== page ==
Despite the efforts of its opponents, Tort Reform found its way into our state. By way of Senate Bill 33, the state of North Carolina placed caps on compensation, made ER doctors less accountable and placed heavier burdens on plaintiffs seeking compensation for medical malpractice. The bill passed July 2011 and went into effect on October 1, 2011.
Caps on noneconomic damages
SB 33 caps compensation for noneconomic damages at $500,000. “Noneconomic damages” refers to compensation for pain, suffering, personal loss, professional loss or anything else that cannot be defined monetarily. The cap applies even if there are multiple defendants in a lawsuit, providing an extra layer of financial protection for wrongdoers. There is an exception to this cap if the jury finds the defendant’s error to be particularly egregious or if the plaintiff(s) suffered disfigurement, loss or use of a body part, permanent injury or death.
Immunity for emergency personnel
In addition to the cap, SB 33 gave extra protection to emergency personnel by putting tougher standards to prove medical malpractice in an emergency situation. Plaintiffs must prove “gross negligence” when pursuing a malpractice case classified as an emergency. This does not only apply to the ER – this also applies to any medical professional acting in an emergency. There have been calls to amend this rule to only pertain to the ER, but these changes have not been made. Affording any type of medical professional immunity from litigation for life-changing mistakes is not permitted in most states. Thus, North Carolina citizens are not afforded the same type of legal recourse against negligent health care providers as fellow citizens in other states.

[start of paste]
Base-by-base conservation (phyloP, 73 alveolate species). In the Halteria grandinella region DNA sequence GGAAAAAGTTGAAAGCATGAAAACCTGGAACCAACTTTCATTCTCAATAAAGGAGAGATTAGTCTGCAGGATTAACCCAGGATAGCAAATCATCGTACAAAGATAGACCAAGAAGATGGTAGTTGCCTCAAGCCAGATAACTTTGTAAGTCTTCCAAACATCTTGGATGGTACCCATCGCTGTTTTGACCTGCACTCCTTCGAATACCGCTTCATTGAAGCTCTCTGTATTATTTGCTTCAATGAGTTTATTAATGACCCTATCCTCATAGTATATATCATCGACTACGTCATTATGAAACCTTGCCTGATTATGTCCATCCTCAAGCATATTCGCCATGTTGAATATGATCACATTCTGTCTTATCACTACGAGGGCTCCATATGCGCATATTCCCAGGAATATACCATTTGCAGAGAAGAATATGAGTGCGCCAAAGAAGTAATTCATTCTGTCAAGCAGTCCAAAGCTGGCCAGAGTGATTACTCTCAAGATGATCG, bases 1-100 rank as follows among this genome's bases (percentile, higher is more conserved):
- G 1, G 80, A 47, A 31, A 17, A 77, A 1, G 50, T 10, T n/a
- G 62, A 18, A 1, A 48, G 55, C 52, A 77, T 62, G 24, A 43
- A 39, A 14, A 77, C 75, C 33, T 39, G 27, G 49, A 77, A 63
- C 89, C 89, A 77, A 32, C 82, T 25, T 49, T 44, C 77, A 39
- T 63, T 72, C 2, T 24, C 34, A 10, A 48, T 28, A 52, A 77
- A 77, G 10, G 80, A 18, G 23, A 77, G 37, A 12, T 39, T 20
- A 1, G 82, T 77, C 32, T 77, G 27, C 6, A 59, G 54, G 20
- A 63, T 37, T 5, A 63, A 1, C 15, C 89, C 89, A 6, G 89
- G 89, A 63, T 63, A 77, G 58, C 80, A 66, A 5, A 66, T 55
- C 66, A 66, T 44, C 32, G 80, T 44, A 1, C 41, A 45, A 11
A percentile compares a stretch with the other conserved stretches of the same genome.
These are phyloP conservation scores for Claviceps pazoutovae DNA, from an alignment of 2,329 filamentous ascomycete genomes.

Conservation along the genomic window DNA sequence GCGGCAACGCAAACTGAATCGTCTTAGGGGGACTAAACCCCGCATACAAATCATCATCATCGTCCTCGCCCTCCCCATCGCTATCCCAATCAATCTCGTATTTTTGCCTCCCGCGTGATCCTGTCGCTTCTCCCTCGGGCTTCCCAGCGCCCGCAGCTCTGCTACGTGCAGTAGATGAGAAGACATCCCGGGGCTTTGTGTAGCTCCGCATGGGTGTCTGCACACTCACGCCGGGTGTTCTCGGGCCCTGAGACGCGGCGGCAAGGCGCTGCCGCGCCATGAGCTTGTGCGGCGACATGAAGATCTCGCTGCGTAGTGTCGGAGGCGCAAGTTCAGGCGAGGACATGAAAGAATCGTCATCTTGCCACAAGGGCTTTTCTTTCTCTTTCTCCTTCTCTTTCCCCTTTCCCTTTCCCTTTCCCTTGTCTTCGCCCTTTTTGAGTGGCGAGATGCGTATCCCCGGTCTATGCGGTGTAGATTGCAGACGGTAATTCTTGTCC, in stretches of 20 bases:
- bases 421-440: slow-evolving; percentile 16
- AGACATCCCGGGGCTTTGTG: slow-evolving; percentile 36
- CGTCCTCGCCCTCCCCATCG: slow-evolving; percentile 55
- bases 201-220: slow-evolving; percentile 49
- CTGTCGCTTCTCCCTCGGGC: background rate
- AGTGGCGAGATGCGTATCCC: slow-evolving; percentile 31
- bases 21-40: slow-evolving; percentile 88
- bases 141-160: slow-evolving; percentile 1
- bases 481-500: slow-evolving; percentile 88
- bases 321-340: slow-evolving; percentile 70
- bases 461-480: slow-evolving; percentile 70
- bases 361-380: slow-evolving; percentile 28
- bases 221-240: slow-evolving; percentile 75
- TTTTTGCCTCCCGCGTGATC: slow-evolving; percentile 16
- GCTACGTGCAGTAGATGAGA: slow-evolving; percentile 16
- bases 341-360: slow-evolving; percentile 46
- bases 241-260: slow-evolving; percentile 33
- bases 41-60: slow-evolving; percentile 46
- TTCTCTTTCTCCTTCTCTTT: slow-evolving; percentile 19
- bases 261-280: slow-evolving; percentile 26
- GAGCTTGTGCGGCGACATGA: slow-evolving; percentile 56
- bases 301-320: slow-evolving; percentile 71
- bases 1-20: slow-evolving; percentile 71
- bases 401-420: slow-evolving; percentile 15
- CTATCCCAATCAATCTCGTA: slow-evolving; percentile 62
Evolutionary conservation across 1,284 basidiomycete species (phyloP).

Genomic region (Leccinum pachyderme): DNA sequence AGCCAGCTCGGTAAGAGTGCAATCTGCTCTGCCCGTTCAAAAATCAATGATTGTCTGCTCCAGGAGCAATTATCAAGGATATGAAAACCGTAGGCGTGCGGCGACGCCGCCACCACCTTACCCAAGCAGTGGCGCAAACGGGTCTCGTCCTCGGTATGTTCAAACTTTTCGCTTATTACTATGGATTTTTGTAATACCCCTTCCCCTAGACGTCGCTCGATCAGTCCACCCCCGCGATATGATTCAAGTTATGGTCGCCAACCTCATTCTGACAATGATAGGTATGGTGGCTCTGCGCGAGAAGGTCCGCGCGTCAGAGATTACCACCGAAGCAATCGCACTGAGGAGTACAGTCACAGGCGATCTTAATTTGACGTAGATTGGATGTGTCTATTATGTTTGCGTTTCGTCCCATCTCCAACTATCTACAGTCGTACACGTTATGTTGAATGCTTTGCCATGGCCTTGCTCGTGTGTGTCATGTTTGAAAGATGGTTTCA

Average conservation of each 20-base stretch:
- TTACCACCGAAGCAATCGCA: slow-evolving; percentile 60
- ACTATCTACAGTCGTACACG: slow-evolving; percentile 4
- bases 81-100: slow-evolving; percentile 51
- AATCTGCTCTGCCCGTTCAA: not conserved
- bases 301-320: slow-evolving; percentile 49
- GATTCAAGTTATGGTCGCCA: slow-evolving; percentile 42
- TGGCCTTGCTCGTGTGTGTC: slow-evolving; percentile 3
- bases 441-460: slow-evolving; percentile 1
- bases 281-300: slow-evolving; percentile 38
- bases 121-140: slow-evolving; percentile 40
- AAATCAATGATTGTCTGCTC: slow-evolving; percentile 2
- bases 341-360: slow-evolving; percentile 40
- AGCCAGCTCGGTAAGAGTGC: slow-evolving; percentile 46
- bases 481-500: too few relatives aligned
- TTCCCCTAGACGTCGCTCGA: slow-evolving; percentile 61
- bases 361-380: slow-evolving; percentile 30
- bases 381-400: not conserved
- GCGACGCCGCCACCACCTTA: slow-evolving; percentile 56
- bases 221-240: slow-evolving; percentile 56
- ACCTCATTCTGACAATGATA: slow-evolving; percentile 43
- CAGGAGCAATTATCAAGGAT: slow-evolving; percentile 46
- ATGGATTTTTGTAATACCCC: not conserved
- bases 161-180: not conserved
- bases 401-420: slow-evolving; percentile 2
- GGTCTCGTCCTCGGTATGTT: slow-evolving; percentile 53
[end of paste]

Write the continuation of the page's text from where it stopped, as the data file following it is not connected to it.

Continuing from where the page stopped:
Burdens on the victim
Tough standards on evidence to prove malpractice in emergency situations is only part of the additional burden placed on plaintiffs. As personal injury attorneys, we know that time is of the essence and SB 33 contains a clause requiring plaintiffs to have separate trials for liability and damages upon a motion of “any” party. This benefits the defendants because it forces the plaintiff to incur additional trial costs and expenses. Two trials for the same lawsuit are unnecessary and place an additional burden on the injured party. Again, most citizens living in other states do not face these hurdles when try to obtain justice for an injury caused by a negligent health care provider.
The constitutionality of SB 33 has been called into question by Burton Craige, legal affairs counsel for the North Carolina Advocates for Justice. In his article “The Brave New World of Malpractice Legislation” (pages 16-18), he cites cases such as Osborn v. Leach which determined that that “the right to recover actual or compensatory damages is property”. Any limits on a citizens right to a jury trial is unconstitutional on a state level AND a federal level.
For information on how you can help stop Tort Reform legislation such as SB 33, see our previous blog post “What You Can Do To Preserve Justice”.